I can't hear the music, there is no bandwagon. There is only me, walking alone because that's what dying is.... something you do alone.

The music is replaced in my head by the sound of the doctors voice. He says just one word, "incurable." There must not be a dictionary on the bandwagon because I know some of the people on the bandwagon heard the doctor say the same thing. Maybe they don't understand? I ask the doctor one question about the trial, "Is the intent curative?" His answer is again one word, "no."

Of course then the dawn breaks, or the scan is over and I quietly try to climb back on the bandwagon. The people there are so nice. They just want to be nice to me.... but I worry that avoiding thinking about the truth will just make it harder. I have to be ready now. I have to know I didn't leave anything unsaid. The others will still have time to say what they need to say.

I do have hope but I need faith... I need God... I need to know that even when the bandwagon stops and the music is gone that it will be alright for me.

Tuesday, July 28, 2015

Spitting image

It's a funny thing to me.... boys are much better spitters than girls and I don't know why. It doesn't seem like this one skills is where the line is drawn between the sexes. 

I was basically a tom-boy as a child so you'd maybe think that spitting would come more naturally to me but it never has. So it comes as no surprise that my cancer has metastasized to my lungs.... causing me to cough and cough up a lot of ... well, yuck!

I guess it'd be better if I could spit with the confidence and accuracy of a major leaguer but sadly I cannot. It's a special little extra torture for me personally that while walking down the sidewalk or up to the office doors I'll stop and have a coughing fit that requires me to spit.

If I could do that tongue and throat thing guys do, focus in the back of the throat make the lugee, sit it on your tongue just right and expell the offending content with force and expediency.

Unfortunately, that's just not me.... instead I am this pathetic wretching, crouched over old lady with long drips of spittle hanging off my bottom lip refusing to let go, instead attaching to my chin or forcing me to use my finger to detach the spit with a series of tongue and lip mini spits, like when you have a hair in your mouth.

No there is no dignity in cancer, and we all get to suffer our own special little indignities..... spitting just happens to be one of mine.

Monday, May 19, 2014

Lessons Learned

One year ago today I learned a lesson I never thought I would.

On may 19th, 2013 I was scheduled to see my Oncologist and get the pre-chemo blood draw necessary for  my fourth round of the Gem/Carbo chemo regimen.  I had already endured six treatments (three rounds) since mid March.  I had  done well with the first two treatments, even taking an overseas vacation during the in-between week and managing very well. That is until the day we returned.

The day we came back from vacation, it was at the end of a seven day whirl-wind trip and very long flight..  As I began to wind down, I thought I had maybe overdone it and was looking forward to some rest. I wasn’t very concerned about how I felt, thinking it was only the trip.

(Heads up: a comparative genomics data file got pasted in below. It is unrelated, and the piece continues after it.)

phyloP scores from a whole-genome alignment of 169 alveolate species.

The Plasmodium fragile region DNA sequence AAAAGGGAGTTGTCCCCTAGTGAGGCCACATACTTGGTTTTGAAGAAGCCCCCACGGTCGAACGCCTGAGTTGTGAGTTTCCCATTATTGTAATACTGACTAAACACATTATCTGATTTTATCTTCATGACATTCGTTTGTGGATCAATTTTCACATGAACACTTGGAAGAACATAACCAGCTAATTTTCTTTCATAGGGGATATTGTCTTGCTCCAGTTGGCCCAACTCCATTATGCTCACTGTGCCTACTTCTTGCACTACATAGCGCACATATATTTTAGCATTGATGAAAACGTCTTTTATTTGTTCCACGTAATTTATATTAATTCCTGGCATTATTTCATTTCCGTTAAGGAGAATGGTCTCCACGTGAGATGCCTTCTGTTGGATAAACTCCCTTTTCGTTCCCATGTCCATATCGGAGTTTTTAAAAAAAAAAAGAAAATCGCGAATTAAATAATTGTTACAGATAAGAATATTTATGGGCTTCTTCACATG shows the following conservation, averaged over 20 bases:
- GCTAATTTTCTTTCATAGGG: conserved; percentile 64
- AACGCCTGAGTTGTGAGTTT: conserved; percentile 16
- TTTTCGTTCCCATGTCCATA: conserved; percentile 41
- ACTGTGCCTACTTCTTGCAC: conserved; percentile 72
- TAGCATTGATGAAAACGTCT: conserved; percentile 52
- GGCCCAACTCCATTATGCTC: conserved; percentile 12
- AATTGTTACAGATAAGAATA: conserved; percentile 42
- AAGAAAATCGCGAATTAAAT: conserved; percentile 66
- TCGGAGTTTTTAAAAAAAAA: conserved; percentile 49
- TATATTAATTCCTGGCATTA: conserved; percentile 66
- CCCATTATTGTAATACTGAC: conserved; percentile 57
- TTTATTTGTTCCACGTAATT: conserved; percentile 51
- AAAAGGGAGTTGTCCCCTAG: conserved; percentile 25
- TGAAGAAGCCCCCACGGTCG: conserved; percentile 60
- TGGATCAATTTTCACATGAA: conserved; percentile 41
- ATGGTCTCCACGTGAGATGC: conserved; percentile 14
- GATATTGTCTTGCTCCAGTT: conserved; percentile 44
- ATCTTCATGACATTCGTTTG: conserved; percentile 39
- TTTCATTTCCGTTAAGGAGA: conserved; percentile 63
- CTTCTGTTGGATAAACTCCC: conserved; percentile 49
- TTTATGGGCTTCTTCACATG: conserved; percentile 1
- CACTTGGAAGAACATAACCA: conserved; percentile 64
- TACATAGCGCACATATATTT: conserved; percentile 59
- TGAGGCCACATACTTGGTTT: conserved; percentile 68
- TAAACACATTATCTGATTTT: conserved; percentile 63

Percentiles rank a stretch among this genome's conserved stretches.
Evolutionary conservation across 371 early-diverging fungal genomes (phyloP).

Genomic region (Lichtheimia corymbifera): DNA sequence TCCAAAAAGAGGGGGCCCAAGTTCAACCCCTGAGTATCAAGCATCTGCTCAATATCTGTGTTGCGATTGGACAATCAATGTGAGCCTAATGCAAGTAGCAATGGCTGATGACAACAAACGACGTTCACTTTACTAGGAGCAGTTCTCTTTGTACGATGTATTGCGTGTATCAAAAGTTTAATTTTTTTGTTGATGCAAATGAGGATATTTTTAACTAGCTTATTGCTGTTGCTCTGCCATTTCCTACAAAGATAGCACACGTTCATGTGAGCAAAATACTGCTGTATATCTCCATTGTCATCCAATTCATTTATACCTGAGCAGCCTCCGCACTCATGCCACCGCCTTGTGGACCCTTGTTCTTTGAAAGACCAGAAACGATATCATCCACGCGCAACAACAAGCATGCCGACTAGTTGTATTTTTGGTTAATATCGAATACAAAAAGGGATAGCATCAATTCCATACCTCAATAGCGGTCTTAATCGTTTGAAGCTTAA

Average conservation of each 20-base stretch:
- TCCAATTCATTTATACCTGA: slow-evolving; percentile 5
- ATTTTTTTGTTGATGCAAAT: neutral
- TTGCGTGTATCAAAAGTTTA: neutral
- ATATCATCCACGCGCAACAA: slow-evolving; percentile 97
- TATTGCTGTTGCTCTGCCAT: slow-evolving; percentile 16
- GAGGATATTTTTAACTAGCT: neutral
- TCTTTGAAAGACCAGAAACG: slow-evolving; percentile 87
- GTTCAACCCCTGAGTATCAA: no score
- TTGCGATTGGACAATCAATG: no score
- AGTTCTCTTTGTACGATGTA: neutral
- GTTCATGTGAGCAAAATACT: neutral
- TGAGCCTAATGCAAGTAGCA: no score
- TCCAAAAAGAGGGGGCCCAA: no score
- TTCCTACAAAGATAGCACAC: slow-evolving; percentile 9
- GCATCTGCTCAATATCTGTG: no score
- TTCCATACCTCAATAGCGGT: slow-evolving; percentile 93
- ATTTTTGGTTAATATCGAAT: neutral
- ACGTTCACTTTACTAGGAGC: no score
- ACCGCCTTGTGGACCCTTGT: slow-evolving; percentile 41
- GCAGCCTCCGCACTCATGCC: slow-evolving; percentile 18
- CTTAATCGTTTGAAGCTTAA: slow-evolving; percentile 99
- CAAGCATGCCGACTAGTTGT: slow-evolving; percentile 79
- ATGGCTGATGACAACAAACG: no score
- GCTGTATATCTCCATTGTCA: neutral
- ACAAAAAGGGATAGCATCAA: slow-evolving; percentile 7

It didn’t even occur to me to calculate the nadir for the regimen. During the chemo regimen I had only just completed less than a year earlier, those low days hadn’t seemed much lower than any others and so I never focused on the nadir. I went to work the day after we returned from the trip and lasted about half the morning. At about 11a.m. I packed my laptop, went by my boss and said, “I’m leaving.” I went straight home and crawled into bed. The next day was my regularly scheduled  visit with the Onc and blood draw. 

That day the NP came into the exam room. I had laid down on the table to rest because I didn't have the energy to sit up. She bent over and looked at me with concern, “You want to go to the hospital now? Or wait until tomorrow?” I just nodded but I said, “I can wait.”

You see, other than the mastectomy, I had never been hospitalized. I wished almost immediately that I had just agreed to go to the hospital that day. My white blood cell counts were low, and required me to get IV antibiotics but it was the red blood cell counts that had knocked me out.I needed a blood transfusion to return to acceptable health.

After that day, I didn’t go back to work. I felt pretty low for the rest of regimen. I had  to push back the second treatment for the antibiotics and the third for low counts as well. When I pushed back the third treatment I was so upset at the thought of waiting another week to be done that I called the next day, as soon as I felt better, and begged them to get me in earlier.

Imagine that, I was begging to get chemo…. But that wasn’t when I learned the lesson. 

I learned the lesson after the third round. During those two weeks following the sixth dose, I slowly slid into the abyss. Sure, the fatigue increased ten-fold but that wasn’t it… my skin became sallow and I actually looked gray, but that wasn’t it…. bruises appeared on my back and legs and I had two black eyes...  but that wasn’t it either.

What was it? It was the depression, plain and simple.  I never knew I could feel so low. I could be so despondent. I could be incapable of mustering the strength to go on.  I learned I could be low enough not to care anymore. Despite the idea that I was ‘waging a war on cancer... a battle for my life,’ I no longer cared. It didn't matter if I was risking my life or if I needed the treatments. I didn’t know if I had received enough of the regimen and I didn’t care if it wasn’t enough. I couldn’t ‘live’ like that .

One year ago today I went to my oncologists office and begged NOT to have any more chemo. No, that’s not quite it. I outwardly refused to do any more chemo. I told the doctor, it didn’t matter the outcome, I wasn’t able to do any more. I was done.

And so one year ago today I learned it was possible for me to ‘give up’ to no longer care. From the day I was first told I had cancer until one year ago today, cancer took so much from me. I just never thought it could take my will to live. AND, that is a lesson I never thought I’d learn.